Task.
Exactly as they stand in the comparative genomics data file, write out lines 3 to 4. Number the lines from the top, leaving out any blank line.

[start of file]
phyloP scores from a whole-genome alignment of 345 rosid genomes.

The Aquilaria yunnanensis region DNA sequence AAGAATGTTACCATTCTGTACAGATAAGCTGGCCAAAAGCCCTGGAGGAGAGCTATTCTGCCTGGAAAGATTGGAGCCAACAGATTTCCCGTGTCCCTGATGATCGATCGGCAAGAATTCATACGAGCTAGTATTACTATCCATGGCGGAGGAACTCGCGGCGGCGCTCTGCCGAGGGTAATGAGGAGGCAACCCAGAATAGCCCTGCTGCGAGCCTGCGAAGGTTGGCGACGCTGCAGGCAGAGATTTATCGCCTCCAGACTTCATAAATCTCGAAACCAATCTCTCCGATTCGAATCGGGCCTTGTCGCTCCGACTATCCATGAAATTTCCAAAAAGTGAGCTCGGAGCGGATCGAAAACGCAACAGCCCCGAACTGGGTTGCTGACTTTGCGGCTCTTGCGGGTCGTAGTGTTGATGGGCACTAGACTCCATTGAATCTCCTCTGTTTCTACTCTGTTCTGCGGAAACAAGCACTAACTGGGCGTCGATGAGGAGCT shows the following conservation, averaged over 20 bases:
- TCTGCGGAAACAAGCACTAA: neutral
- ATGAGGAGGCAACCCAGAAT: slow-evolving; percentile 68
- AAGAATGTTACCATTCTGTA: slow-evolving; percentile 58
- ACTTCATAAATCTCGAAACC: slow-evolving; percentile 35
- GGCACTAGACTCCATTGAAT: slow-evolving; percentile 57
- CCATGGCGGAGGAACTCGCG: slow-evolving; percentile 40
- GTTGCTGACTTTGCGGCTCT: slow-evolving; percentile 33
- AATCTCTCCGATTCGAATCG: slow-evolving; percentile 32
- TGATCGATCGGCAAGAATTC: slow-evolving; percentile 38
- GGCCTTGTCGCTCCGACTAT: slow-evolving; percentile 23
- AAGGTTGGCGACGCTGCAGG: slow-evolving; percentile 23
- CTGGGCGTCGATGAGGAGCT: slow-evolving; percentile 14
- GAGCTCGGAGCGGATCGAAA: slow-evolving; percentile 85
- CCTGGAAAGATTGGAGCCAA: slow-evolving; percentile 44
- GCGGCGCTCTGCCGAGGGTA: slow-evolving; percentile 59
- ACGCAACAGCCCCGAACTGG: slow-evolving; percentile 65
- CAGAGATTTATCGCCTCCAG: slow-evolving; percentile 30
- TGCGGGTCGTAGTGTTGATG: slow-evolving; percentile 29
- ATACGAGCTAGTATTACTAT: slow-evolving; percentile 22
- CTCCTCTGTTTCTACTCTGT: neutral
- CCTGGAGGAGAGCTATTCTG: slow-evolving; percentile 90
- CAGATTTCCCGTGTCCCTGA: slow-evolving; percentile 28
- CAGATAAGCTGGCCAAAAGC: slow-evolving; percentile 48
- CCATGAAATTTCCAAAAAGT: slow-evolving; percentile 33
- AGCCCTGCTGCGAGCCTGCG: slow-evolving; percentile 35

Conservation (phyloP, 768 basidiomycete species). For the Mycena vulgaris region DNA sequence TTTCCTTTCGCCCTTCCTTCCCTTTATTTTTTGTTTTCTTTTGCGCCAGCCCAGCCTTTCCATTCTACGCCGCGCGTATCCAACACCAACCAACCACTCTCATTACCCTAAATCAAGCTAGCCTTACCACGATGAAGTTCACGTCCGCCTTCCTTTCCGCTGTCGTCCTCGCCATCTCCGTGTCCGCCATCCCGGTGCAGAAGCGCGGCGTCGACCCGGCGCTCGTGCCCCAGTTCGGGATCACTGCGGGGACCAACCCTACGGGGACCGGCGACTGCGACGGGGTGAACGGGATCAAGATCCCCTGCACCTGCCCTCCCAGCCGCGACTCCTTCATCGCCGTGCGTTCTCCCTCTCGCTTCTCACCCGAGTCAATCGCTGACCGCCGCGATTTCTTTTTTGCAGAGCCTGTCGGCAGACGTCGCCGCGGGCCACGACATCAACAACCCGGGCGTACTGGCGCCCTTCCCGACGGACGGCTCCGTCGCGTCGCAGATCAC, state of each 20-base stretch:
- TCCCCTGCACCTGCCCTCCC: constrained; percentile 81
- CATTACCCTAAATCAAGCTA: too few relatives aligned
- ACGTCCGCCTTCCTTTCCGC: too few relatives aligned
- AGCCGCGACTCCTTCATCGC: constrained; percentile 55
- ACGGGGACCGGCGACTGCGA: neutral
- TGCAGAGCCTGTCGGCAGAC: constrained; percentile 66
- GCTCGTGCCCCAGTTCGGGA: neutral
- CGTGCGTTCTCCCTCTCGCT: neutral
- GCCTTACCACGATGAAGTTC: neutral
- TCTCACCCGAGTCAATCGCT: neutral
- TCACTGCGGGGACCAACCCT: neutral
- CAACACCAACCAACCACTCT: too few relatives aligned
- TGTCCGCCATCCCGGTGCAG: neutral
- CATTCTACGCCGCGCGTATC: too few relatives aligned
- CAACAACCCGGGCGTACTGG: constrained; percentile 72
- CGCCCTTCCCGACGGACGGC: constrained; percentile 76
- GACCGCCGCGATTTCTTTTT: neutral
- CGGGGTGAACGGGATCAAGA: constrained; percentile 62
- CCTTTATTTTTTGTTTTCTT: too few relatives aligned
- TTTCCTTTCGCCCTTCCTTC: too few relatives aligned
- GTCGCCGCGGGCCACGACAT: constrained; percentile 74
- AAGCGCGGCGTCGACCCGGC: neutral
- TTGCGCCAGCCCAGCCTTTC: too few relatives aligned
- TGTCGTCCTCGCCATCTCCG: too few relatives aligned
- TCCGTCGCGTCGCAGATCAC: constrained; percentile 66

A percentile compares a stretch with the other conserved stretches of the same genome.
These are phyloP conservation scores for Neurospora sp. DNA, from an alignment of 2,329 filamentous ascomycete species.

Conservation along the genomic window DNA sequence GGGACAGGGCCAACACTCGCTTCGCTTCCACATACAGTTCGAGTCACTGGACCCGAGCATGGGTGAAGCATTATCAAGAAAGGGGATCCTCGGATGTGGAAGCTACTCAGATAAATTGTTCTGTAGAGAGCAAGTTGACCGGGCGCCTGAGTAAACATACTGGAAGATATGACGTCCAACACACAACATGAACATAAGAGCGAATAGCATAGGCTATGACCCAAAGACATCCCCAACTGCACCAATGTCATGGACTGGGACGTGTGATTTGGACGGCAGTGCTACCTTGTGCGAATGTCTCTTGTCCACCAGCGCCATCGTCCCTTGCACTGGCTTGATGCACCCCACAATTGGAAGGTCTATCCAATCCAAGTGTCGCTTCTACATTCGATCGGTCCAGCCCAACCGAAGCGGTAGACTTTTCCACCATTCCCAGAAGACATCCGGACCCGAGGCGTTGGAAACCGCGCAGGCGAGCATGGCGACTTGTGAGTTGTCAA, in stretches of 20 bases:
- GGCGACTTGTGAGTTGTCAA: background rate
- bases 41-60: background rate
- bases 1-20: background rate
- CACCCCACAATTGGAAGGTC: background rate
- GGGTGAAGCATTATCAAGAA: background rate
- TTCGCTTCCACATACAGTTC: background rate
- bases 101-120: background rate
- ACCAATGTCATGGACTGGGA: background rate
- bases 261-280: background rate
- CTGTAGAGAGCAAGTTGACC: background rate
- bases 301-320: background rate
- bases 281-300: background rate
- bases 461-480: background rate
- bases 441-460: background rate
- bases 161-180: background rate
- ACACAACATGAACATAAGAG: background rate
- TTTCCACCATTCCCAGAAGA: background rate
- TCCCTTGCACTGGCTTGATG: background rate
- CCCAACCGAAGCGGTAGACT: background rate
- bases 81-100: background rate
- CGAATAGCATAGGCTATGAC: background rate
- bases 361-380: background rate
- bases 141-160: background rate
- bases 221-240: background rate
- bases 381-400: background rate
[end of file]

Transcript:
- TCTGCGGAAACAAGCACTAA: neutral
- ATGAGGAGGCAACCCAGAAT: slow-evolving; percentile 68